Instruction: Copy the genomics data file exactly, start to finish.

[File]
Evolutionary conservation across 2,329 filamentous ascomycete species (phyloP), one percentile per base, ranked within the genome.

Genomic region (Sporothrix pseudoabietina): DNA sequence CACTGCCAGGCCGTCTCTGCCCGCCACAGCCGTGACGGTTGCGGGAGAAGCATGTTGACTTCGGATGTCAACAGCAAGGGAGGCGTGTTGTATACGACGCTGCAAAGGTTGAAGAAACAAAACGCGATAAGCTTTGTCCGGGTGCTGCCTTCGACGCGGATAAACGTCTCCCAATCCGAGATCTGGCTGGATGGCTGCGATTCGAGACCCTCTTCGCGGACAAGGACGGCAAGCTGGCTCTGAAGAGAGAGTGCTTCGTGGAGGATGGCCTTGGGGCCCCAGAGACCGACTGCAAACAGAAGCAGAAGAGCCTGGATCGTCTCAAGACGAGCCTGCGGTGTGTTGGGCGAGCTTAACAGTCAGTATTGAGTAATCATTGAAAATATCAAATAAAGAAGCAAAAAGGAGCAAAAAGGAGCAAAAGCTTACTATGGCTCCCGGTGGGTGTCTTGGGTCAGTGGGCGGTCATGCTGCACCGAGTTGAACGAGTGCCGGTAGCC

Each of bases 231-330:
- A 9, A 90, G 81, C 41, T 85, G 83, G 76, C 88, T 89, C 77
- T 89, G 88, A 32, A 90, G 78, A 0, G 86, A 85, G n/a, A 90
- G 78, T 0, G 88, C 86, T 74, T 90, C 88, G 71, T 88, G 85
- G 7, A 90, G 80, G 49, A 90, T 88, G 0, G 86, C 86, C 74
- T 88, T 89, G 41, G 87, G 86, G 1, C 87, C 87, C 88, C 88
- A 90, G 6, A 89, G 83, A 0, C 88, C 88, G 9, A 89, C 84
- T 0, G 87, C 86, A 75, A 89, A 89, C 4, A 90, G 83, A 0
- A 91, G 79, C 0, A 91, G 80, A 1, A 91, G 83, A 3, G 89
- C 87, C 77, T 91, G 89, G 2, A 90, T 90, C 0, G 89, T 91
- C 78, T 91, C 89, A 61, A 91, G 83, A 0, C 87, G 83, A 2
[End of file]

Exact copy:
Evolutionary conservation across 2,329 filamentous ascomycete species (phyloP), one percentile per base, ranked within the genome.

Genomic region (Sporothrix pseudoabietina): DNA sequence CACTGCCAGGCCGTCTCTGCCCGCCACAGCCGTGACGGTTGCGGGAGAAGCATGTTGACTTCGGATGTCAACAGCAAGGGAGGCGTGTTGTATACGACGCTGCAAAGGTTGAAGAAACAAAACGCGATAAGCTTTGTCCGGGTGCTGCCTTCGACGCGGATAAACGTCTCCCAATCCGAGATCTGGCTGGATGGCTGCGATTCGAGACCCTCTTCGCGGACAAGGACGGCAAGCTGGCTCTGAAGAGAGAGTGCTTCGTGGAGGATGGCCTTGGGGCCCCAGAGACCGACTGCAAACAGAAGCAGAAGAGCCTGGATCGTCTCAAGACGAGCCTGCGGTGTGTTGGGCGAGCTTAACAGTCAGTATTGAGTAATCATTGAAAATATCAAATAAAGAAGCAAAAAGGAGCAAAAAGGAGCAAAAGCTTACTATGGCTCCCGGTGGGTGTCTTGGGTCAGTGGGCGGTCATGCTGCACCGAGTTGAACGAGTGCCGGTAGCC

Each of bases 231-330:
- A 9, A 90, G 81, C 41, T 85, G 83, G 76, C 88, T 89, C 77
- T 89, G 88, A 32, A 90, G 78, A 0, G 86, A 85, G n/a, A 90
- G 78, T 0, G 88, C 86, T 74, T 90, C 88, G 71, T 88, G 85
- G 7, A 90, G 80, G 49, A 90, T 88, G 0, G 86, C 86, C 74
- T 88, T 89, G 41, G 87, G 86, G 1, C 87, C 87, C 88, C 88
- A 90, G 6, A 89, G 83, A 0, C 88, C 88, G 9, A 89, C 84
- T 0, G 87, C 86, A 75, A 89, A 89, C 4, A 90, G 83, A 0
- A 91, G 79, C 0, A 91, G 80, A 1, A 91, G 83, A 3, G 89
- C 87, C 77, T 91, G 89, G 2, A 90, T 90, C 0, G 89, T 91
- C 78, T 91, C 89, A 61, A 91, G 83, A 0, C 87, G 83, A 2